Surrey Coun. Barbara Steele sat on the panel that accepted Gordon Campbell's Order of B.C. nomination.

Steele under fire for Campbell Order of B.C. award

Surrey councillor says her role was as president of the UBCM

A Surrey councillor is under fire for accepting the Order of B.C. nomination for former Premier Gordon Campbell.

Surrey Coun. Barbara Steele is the president of the UBCM (Union of B.C. Municipalities) and, as such, was part of the team accepting the nomination.

Steele also ran for the Liberals under Campbell in Surrey-Whalley in the 2005 election, losing to the NDP’s Bruce Ralston.

In calling for nominations for B.C.’s highest honour, Lieutenant Governor Steven Point said in January “it avails us the opportunity to publicly recognize the good works of those in our communities who have gone above and beyond in their efforts to make all our lives better.”

By March 10, there were 179 nominations.

Fourteen of those were selected as winners, including former Premier Gordon Campbell, who resigned in the wake of the reviled Harmonized Sales Tax. The fact that he was included continues to cause a public uproar.

As of Thursday, a Facebook site titled “Gordon Campbell does not Deserve the Order of BC award” had more than 5,000 people “liking” it.

The nominations were received by an advisory committee headed by the Chief Justice of the B.C. Court of Appeal, the Speaker of the Legislative Assembly, the president of a B.C. university, an associate deputy minister, two previous Order of B.C. recipients, and Steele.

Stephanie Ryan, who will be running for council this year, says Steele is out of touch with her constituents by endorsing the Campbell nomination.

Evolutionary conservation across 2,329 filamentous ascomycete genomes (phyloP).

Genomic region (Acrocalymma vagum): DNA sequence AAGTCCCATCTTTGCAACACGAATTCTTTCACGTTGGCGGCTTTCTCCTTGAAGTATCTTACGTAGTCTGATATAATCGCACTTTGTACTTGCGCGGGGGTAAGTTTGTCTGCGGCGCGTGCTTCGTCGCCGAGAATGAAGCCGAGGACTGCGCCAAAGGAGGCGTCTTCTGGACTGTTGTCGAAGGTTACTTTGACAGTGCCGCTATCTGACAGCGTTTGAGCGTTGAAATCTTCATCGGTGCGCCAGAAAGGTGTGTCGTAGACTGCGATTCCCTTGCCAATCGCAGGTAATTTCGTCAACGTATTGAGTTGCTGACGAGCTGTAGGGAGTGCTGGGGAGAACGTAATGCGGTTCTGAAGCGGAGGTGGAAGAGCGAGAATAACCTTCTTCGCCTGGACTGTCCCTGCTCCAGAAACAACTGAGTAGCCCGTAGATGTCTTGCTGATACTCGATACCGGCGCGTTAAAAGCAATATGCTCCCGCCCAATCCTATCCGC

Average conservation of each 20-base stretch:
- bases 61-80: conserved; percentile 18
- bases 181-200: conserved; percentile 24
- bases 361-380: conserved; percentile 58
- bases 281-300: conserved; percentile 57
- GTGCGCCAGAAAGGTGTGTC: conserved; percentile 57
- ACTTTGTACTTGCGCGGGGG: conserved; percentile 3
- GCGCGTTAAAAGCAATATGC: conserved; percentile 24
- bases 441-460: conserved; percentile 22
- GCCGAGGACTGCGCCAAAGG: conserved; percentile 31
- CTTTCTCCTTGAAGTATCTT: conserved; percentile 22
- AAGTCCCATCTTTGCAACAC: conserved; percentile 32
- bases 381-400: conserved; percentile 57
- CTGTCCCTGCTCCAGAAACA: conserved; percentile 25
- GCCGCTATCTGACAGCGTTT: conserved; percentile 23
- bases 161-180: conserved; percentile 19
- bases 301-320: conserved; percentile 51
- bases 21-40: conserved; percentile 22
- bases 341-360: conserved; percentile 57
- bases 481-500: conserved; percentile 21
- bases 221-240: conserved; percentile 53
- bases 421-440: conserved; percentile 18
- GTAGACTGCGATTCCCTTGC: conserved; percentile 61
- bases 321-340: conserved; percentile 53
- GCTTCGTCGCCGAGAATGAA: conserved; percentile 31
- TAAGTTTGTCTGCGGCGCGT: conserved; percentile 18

Campbell, she said has not been kind to Surrey, and she charges that Steele “is putting political cronyism ahead of what her constituents in Surrey would want.

”Since Campbell’s appointment is so controversial, Councillor Steele owes the voters of Surrey an explanation as to why she went along with this decision,” Ryan said.

On Thursday, Steele declined to take Ryan up on that offer.

Steele said Campbell’s nomination was above board, and she referred to an announcement made by Chief Justice Lance Finch, who noted the Campbell nomination was in keeping with the act because he is no longer in political office.

When asked about the optics of accepting his nomination, being a former Liberal candidate, Steele said she was acting as president of the UBCM.

She said the spokesman for the panel is the chief justice and referred all comments to him.

Regarding Ryan’s allegations, she said that’s just one person’s opinion.

“I don’t have a response to it,” Steele said. “No comment.”

 

Other winners of the 2011 Order of B.C. include:

Ken Dobell, long-time Vancouver City manager and then deputy to Gordon Campbell

David Emerson, a former senior B.C. bureaucrat who served in two federal cabinets

Luigi Aquilini, developer and owner of the Vancouver Canucks

Peter Norman Baird, for his work uniting aboriginal and non-aboriginal people

Crystal Dunahee, advocate for child safety after the disappearance of her son Michael

Yuri Fulmer, described as a “dynamic entrepreneur and dedicated volunteer”

Tim Jones, long-time leader of North Shore search and rescue

Dr. Phil Muir, long-serving physician in Hazelton

Jim O’Rourke, West Vancouver, mining engineer

Karen O’Shannacery, Vancouver advocate for homeless people

Baljit Sethi of Prince George, advocate for immigrants

Ellen White of Nanaimo, native educator and activist

Jim Robson, the voice of hockey in B.C.

@diakiw